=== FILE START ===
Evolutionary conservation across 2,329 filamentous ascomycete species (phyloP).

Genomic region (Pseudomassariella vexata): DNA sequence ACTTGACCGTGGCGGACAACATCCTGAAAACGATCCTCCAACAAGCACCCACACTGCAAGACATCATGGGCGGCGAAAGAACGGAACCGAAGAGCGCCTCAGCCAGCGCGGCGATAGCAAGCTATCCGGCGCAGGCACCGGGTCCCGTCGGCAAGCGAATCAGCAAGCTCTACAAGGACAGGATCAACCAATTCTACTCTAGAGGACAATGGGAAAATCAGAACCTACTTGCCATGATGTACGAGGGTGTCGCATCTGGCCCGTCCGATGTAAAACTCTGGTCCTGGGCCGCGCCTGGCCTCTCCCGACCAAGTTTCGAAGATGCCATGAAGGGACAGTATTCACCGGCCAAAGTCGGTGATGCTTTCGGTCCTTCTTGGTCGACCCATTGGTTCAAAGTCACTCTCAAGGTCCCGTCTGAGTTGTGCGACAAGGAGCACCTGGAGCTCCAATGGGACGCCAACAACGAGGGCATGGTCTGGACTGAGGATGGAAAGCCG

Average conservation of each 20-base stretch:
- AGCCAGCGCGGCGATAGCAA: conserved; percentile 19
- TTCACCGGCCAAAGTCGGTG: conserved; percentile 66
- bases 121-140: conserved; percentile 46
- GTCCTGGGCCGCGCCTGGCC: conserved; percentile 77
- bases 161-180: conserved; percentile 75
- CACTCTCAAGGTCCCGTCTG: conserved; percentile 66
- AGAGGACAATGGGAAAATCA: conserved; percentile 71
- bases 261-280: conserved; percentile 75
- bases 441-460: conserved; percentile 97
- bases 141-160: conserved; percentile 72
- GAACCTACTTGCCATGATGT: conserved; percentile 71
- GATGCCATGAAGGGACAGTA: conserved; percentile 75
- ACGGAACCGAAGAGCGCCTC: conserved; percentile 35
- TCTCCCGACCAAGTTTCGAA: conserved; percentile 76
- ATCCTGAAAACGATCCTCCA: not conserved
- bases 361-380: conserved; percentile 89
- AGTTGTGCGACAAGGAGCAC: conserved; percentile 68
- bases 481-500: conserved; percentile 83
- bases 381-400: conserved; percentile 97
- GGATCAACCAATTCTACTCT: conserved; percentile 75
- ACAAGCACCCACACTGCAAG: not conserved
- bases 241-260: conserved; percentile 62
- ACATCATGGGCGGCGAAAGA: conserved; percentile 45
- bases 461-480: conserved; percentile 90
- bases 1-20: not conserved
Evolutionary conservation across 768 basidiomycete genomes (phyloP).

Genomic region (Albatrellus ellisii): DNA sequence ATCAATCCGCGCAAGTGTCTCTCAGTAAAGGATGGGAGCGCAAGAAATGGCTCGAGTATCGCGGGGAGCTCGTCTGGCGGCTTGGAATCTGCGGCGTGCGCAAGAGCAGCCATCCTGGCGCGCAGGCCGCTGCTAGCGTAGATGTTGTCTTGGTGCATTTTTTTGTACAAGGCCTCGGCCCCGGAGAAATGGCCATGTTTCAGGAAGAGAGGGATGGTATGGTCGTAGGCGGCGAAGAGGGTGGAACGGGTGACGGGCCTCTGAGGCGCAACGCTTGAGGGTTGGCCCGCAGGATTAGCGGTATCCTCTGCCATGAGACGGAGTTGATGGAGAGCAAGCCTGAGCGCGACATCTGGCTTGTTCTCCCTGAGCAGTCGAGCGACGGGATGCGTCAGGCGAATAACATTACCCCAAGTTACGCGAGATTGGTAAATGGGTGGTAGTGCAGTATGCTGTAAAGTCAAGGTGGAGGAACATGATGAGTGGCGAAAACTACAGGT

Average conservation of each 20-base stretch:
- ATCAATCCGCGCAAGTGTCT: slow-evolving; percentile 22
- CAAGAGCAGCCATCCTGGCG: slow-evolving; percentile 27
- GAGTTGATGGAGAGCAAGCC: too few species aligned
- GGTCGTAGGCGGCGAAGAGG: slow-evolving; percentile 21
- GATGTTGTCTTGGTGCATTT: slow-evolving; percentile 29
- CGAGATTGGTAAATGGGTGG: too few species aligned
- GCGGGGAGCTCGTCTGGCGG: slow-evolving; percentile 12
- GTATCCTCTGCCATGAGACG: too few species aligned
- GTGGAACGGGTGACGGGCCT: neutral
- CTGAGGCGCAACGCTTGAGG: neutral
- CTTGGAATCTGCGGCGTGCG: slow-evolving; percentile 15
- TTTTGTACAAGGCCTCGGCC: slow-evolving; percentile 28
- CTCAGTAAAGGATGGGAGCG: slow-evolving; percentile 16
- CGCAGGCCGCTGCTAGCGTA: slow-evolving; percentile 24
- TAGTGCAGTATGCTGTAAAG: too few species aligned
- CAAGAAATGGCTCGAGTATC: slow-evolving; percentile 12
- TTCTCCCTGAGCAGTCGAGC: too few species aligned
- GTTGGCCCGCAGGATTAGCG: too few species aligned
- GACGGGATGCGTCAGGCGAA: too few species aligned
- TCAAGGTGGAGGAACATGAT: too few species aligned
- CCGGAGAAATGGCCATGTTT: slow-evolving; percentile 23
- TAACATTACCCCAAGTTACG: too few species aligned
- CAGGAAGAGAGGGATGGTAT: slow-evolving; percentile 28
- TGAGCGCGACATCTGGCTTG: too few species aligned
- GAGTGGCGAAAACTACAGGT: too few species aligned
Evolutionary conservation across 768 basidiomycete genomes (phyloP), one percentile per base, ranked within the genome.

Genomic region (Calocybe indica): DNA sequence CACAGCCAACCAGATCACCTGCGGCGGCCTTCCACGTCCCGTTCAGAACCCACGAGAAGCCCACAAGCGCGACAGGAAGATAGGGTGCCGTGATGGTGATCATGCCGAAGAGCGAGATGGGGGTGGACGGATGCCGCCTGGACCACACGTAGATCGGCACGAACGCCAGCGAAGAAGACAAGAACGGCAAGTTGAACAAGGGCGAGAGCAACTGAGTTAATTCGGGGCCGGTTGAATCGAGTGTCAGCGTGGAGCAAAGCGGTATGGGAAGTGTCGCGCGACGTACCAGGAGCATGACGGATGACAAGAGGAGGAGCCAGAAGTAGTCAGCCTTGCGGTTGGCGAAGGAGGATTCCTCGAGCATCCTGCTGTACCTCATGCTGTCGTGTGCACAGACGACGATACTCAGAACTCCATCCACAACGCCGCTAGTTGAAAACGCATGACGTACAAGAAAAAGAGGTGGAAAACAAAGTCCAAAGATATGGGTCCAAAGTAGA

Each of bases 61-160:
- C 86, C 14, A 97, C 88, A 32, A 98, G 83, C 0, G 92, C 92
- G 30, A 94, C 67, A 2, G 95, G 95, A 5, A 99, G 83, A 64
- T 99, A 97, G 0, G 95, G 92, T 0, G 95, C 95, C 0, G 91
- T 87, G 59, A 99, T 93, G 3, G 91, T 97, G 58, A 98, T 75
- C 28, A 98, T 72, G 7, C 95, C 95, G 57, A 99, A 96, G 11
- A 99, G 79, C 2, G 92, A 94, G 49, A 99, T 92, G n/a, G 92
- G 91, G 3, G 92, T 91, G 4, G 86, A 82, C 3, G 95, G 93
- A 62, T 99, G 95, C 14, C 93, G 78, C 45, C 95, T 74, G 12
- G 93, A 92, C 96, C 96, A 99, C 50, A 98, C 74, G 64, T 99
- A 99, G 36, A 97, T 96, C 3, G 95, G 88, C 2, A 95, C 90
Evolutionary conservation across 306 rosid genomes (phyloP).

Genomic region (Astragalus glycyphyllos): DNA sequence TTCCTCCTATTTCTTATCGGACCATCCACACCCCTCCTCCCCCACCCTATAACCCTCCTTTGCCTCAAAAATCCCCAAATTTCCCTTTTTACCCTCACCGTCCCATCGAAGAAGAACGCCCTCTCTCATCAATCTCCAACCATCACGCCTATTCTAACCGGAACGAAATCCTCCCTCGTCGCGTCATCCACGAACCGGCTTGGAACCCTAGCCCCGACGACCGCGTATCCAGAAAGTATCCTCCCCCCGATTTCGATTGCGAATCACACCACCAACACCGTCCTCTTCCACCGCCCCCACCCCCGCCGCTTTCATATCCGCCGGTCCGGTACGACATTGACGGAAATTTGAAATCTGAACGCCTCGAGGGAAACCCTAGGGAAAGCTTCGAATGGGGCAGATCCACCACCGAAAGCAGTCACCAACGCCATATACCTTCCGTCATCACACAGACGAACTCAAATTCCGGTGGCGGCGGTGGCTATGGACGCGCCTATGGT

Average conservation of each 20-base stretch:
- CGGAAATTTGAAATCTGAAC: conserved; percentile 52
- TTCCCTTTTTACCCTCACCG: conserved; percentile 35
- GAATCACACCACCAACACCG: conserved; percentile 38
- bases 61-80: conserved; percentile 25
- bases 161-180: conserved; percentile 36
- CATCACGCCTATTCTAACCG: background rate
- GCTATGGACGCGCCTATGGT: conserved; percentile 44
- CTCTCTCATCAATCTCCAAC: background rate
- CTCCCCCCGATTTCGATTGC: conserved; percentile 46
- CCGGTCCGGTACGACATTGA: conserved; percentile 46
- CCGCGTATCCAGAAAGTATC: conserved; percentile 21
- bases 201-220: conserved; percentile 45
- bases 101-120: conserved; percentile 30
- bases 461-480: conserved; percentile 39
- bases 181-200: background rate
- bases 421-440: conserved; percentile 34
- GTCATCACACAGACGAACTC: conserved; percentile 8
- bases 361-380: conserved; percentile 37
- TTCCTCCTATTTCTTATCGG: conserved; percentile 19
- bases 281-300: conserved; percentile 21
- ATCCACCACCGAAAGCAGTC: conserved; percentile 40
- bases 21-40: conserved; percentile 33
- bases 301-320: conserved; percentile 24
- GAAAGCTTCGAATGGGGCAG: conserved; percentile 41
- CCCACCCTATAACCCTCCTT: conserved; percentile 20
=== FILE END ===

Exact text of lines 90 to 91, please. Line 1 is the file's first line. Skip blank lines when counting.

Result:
- bases 361-380: conserved; percentile 37
- TTCCTCCTATTTCTTATCGG: conserved; percentile 19